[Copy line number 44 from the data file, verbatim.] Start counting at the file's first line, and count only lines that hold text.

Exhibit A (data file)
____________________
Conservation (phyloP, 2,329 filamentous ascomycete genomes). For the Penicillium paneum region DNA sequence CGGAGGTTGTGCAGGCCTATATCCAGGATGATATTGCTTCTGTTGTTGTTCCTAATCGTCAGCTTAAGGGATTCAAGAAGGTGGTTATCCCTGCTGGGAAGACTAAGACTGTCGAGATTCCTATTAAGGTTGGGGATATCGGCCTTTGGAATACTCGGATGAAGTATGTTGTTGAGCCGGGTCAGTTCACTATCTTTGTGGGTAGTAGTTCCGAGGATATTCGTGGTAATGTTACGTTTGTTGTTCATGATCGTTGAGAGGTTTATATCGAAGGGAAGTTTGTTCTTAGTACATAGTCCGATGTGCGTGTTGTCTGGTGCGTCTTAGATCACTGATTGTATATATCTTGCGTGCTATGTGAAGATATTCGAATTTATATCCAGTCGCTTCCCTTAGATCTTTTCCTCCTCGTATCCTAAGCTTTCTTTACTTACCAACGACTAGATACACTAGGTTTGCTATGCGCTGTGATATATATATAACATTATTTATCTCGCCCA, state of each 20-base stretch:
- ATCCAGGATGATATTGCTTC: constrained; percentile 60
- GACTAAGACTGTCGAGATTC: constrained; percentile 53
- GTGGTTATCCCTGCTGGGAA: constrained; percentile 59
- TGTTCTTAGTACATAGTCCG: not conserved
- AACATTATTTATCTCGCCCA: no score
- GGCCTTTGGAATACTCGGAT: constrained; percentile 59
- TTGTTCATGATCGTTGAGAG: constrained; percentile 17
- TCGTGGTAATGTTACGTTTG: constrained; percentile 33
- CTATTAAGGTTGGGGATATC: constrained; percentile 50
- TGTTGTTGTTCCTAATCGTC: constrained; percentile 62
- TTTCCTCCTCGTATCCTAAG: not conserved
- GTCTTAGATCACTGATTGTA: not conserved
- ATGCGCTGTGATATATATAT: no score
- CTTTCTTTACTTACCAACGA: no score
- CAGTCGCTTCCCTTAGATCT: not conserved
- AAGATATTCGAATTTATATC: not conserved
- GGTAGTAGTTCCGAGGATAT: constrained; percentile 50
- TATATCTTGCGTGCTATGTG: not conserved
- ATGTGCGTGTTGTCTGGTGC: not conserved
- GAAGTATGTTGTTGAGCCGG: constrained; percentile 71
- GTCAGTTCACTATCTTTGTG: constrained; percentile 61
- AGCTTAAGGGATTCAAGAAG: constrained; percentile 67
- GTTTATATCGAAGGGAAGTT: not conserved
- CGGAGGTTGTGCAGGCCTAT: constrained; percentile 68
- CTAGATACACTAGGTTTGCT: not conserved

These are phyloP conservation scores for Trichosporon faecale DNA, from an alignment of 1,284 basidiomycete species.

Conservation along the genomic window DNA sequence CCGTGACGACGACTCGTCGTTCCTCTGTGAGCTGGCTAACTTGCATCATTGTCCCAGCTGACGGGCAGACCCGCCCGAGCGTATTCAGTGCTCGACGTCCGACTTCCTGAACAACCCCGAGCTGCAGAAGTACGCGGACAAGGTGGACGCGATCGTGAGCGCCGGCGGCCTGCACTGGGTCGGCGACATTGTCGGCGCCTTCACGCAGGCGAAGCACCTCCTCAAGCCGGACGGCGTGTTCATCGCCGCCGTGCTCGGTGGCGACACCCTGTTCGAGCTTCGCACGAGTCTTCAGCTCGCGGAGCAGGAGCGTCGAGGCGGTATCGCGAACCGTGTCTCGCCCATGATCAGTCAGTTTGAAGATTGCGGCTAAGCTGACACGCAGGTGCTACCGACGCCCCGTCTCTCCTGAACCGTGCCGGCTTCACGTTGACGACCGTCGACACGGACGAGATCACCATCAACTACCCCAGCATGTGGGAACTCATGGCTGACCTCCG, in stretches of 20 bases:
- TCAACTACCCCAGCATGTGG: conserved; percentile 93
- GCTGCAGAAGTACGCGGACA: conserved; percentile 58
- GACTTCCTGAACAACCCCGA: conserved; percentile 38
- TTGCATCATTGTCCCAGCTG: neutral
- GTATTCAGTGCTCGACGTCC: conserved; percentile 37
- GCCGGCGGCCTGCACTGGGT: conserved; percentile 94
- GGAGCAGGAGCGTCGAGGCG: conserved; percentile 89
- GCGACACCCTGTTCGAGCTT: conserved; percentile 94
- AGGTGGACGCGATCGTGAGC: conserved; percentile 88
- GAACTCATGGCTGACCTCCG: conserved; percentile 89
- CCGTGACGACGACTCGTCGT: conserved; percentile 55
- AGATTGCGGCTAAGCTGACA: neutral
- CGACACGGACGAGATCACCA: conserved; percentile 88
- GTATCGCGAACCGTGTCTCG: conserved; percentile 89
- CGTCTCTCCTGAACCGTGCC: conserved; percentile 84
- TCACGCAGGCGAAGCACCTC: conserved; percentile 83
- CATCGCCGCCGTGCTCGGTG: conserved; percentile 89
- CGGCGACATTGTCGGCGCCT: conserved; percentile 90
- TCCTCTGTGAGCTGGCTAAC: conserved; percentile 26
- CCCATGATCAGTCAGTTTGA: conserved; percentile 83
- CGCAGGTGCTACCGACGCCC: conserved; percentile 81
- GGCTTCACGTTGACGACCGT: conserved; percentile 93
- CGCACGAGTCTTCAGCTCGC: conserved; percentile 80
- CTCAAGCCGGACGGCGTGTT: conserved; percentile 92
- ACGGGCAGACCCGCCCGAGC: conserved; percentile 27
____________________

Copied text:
- TCACGCAGGCGAAGCACCTC: conserved; percentile 83